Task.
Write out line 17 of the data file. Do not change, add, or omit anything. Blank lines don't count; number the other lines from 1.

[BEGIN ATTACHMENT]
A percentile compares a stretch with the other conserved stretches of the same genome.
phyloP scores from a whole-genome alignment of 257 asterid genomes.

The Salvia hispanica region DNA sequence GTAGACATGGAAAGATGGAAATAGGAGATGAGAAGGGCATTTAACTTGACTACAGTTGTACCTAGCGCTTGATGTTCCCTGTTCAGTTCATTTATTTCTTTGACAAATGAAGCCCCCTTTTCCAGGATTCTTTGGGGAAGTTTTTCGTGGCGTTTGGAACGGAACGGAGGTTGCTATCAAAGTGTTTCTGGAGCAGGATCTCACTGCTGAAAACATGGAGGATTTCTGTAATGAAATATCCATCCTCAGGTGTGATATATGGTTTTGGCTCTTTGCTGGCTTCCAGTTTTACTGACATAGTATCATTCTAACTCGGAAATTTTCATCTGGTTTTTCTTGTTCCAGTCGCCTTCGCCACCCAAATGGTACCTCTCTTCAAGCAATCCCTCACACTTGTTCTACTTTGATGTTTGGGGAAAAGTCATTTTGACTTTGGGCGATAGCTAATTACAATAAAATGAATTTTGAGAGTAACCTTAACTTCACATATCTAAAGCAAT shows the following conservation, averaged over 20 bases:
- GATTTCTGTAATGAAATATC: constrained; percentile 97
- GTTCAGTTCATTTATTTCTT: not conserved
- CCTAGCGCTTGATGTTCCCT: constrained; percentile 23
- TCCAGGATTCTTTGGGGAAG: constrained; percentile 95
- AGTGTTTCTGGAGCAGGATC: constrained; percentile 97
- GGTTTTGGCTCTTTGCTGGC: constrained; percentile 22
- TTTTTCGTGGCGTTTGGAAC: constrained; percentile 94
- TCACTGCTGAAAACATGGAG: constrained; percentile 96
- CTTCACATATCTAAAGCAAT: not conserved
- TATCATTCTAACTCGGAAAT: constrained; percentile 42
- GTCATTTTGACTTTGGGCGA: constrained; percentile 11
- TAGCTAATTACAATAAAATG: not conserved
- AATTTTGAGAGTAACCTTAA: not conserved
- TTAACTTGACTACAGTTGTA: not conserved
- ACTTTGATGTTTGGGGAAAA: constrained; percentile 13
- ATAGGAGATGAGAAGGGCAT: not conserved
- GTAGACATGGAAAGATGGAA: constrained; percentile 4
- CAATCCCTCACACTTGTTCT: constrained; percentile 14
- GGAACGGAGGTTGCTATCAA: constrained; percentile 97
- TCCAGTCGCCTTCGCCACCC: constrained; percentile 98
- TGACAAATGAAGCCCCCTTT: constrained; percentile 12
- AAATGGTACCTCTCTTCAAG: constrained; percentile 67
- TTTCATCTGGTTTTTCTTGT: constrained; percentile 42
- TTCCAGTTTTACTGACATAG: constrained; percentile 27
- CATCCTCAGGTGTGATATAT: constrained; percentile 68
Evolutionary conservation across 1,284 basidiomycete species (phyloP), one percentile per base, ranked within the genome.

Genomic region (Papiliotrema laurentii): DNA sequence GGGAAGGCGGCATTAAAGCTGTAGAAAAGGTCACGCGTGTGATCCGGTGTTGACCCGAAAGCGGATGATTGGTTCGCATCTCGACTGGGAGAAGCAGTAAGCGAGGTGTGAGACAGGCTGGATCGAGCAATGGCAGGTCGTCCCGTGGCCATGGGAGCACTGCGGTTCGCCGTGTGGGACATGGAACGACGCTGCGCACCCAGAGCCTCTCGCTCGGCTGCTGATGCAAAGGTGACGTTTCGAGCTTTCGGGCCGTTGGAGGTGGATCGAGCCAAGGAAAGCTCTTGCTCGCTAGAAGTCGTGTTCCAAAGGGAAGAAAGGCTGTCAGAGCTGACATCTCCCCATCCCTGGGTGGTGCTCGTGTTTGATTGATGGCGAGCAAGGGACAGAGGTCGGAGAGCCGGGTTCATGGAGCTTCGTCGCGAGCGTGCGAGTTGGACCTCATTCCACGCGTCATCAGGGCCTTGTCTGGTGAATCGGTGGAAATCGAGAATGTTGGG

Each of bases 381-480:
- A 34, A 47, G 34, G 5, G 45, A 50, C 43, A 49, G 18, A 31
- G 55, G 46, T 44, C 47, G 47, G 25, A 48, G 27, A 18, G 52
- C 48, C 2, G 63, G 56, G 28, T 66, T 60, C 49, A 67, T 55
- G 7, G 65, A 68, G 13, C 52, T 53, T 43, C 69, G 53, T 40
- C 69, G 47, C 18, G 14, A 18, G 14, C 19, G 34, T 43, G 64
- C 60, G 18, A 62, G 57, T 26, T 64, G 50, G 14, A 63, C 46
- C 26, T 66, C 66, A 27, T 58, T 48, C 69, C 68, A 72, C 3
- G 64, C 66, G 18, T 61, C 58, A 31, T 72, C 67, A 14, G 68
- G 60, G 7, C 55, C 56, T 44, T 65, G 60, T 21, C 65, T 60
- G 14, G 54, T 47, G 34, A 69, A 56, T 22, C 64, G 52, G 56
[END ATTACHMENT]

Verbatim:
- TTAACTTGACTACAGTTGTA: not conserved